Synthesized Satie for home listening, the dance floor, and beyond.
You’ve heard groundbreaking French composer Erik Satie’s slow, existential sounding pieces in numerous films, shows, animations, and documentaries. They cue mystery (the opening credits of Gaspar Noe’s Climax), suspend time (James Marsh’s Man on Wire), and sometimes even reflect the humor of a scene (The Royal Tenenbaums). Though he is widely known for his meditative solo piano compositions “Gymnopédies,” “Gnossiennes,” and “Sarabandes,” whatever the format, style, or decade, Satie’s ideas seem to miraculously blend in and spread his alluring sound.
Although composed for piano, Satie’s (1866-1925) best known works have inspired generations of creators, especially in the electronic music realm. In 1917, Satie coined a style of music called “musique d’ameublement,” literally “furnishing music.” The idea would later inform Brian Eno’s concepts of “ambient” music and the 1980’s Japanese “environmental music” movement. Similar to Discreet Music, Music for Airports, and kankyō ongaku, “furniture music” was intended to blend into a space and could, as Satie put it, “mingle with the sound of the knives and forks at dinner.”
A century after he composed his most famous pieces, Satie’s melodies have made their way onto dance floors and mixed with drum machines, DJ’s, and strobe lights. A synthesized rendition of Gymnopédies became a hit at Ibiza’s 80’s balearic “chillout” bar (and home to DJ Jose Padilla) Café del Mar. In 1993, crucial German electronic producer Wolfgang Voigt sampled Satie on a track for his 303 acid techno project Love Inc. Mark Stewart of influential post-punk band the Pop Group crafted a dub-influenced dance track sampling Satie.
We’ve been deep in the chillout, downtempo, and ambient zones recently, so below we’ve shared a selection of our favorite electronic tracks that cover, reference, or sample Satie, including pieces intended both for home listening and the dancefloor.
Gary Numan – Trois Gymnopedies (1980)
One of Numan’s few non-original pieces, this rendition of “Trois Gymnopedies (First Movement)” appears on the B-side of “We Are Glass” and, when layed on Arp and Polymoog synthesizers with plenty of reverb, features a main melody that sounds somehow more haunting than the standard version. There’s also a live version on Living Ornaments ’81 along with this interesting performance at Wembley Stadium from the same year…
Morgan Fisher – Gymnopedie No. 1 (1985)
The great English minimal composer Morgan Fisher moved to Japan in the 1980’s and quickly immersed himself in the country’s so-called environmental music scene. Inside Satie was one of the first albums Fisher recorded in Japan, and is perhaps the most devoted interpretation of Satie on this list. Recalls Fisher of the recording: “In three days I improvised on several of my favourite Satie themes. Mostly I played piano as well as the rich, analog-sounding Yamaha GS-1 (precursor of the DX-7), and sometimes used long tape delays to build layers of sound. All the pieces were recorded in single takes – no overdubs (no time!)”
Hiroshi Yoshimura – Satie on the Grass (1987)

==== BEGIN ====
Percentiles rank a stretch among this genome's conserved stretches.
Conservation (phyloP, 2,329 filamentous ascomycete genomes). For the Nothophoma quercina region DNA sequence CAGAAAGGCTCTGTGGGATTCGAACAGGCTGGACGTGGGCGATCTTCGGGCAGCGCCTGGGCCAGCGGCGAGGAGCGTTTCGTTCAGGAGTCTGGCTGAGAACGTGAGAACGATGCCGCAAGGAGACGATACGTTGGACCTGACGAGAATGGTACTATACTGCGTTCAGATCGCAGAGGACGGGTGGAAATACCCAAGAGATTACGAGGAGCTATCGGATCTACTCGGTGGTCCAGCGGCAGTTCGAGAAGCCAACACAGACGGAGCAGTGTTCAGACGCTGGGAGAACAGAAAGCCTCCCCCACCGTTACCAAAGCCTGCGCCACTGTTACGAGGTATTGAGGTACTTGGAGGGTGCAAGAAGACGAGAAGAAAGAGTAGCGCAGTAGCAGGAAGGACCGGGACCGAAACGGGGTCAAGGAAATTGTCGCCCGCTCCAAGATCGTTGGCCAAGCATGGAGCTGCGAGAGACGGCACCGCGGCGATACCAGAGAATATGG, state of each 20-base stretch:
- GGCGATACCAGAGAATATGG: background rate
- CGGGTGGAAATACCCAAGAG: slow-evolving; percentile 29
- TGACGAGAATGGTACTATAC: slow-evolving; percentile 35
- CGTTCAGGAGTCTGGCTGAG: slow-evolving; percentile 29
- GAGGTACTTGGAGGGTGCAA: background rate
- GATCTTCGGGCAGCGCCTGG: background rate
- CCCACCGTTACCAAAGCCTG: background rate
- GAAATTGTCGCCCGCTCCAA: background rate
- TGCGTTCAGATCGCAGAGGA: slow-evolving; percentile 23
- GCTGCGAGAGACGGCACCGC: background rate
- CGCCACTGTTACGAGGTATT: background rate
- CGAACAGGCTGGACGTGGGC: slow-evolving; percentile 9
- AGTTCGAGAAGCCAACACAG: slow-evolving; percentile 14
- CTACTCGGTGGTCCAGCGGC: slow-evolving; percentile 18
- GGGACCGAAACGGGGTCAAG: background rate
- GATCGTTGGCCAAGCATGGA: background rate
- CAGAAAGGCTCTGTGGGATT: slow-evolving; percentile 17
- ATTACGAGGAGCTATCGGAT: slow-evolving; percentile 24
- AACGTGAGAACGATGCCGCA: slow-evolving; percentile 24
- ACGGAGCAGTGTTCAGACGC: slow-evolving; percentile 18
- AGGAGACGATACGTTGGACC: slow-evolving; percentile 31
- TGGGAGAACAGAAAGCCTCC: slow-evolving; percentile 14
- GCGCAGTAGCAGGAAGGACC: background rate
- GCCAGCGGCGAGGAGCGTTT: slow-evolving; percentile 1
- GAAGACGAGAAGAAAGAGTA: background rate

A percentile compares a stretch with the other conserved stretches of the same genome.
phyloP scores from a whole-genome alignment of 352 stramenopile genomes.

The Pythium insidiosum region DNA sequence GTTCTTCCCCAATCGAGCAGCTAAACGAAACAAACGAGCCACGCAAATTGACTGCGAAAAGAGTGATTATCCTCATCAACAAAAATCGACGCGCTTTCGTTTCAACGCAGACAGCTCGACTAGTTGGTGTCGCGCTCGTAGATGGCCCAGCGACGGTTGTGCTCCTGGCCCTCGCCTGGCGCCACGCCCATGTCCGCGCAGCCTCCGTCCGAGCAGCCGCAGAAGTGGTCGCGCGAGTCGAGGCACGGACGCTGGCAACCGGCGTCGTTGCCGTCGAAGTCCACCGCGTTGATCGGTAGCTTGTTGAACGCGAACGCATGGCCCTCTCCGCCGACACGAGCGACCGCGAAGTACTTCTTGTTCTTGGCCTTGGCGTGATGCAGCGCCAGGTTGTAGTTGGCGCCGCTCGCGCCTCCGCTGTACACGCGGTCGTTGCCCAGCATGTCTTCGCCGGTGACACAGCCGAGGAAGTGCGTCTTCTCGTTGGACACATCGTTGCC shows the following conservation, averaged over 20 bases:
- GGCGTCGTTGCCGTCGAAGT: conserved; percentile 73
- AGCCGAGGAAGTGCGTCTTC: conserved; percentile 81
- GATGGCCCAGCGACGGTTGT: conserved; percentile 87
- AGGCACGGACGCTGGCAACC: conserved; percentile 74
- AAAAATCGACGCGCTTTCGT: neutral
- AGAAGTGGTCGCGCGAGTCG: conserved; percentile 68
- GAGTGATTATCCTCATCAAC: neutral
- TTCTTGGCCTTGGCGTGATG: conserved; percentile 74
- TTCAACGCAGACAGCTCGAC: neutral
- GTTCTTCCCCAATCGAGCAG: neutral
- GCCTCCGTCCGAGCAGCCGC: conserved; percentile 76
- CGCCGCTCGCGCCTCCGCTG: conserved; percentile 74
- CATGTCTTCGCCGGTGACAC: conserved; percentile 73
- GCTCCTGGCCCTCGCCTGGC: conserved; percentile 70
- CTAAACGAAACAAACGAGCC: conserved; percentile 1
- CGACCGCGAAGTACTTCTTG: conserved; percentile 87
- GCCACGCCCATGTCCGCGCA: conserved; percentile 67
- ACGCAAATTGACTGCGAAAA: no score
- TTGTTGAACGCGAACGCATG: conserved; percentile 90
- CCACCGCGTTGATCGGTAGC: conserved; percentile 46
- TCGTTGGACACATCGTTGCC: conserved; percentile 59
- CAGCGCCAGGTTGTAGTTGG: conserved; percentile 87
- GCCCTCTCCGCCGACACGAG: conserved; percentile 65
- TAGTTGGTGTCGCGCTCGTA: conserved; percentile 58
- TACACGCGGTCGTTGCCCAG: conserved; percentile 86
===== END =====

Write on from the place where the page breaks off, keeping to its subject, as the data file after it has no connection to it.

Like many environmental music composers, Hiroshi Yoshimura took cues from Debussy’s simple, freeform melodic approach. Often composed with soundscape design and architectural acoustics in mind, Yoshimura’s songs elevated their surroundings — spaces like dining halls, retail stores, and homes. “Satie on the Grass” is a lesser known piece from Yoshimura recorded in 1987 but not released until 2006. The track references “Gymnopédies” while adding Yoshimura’s own melodies and signature touch on the Yamaha DX7 synthesizer.
Patricia Escudero – Satie Sonneries (1987)
Released on the great Spanish “accidental music” label Grabaciones Accidentales and produced by Finis Africae’s Luis Delgado, Satie Sonneries presents a collection of Satie reworkings on what sounds like a very dusty DX7 synthesizer. I’ve used the phrase “haunting” in this piece once already, but the descriptor certainly fits here. Something about that synth, the phrasing, slight detunings, and church-like reverb sends these renditions somewhere dark, otherworldly, and beautiful.
Mark Stewart & the Maffia – Stranger Than Love (1987)
Industrial pioneer Mark Stewart of the Pop Group and On-U’s New Age Steppers created some seriously harsh music in the 1980’s by fusing elements of punk, reggae, and experimental music with powerful political statements like “Learning To Cope with Cowardice” and “Blessed Are Those Who Struggle.” He might seem like the last artist to connect with Satie melodies, but in 1987 Stewart collaborated with trip hop team Smith & Mighty on “This Is Stranger Than Love.” A track built on Satie’s “Gymnopédie,” it features somewhat hopeful lyrics “Somewhere there is a place for us. This is stranger, so much stranger than love.” Don’t miss the dub version!
Love Inc. – Gymnopedie (1993)
An alias of Wolfgang Voigt aka Gas, Love Inc. and features some of the German electronic legend’s most openly emotional works. Given Voigt love of melody, it’s not surprising then that Voigt sampled Satie’s deep, resonant melodies on his 1993 Monoculture EP. Here, “Gymnopedie” is reimagined for the rave, replete with four-to-the-floor drum machine beat, Roland bassline, and hearty bleeps.
Electric Satie – Gymnopédie ’99 (1989)
Electric Satie is a project by Japanese composer Mitsuto Suzuki. Released only on CD, his Gymnopédie ’99 is the most modern release on this list and includes four different versions of “Gymnopédie” as well as other Satie compositions and inspired motifs. The electronic beats here are wildly imaginative; ranging in styles from bossa and new age to ambient and chillout-room techno, the record harnesses a unique mix of drum machines, synthesizers, live percussion, distorted guitars, dub effects, and soprano saxophone.
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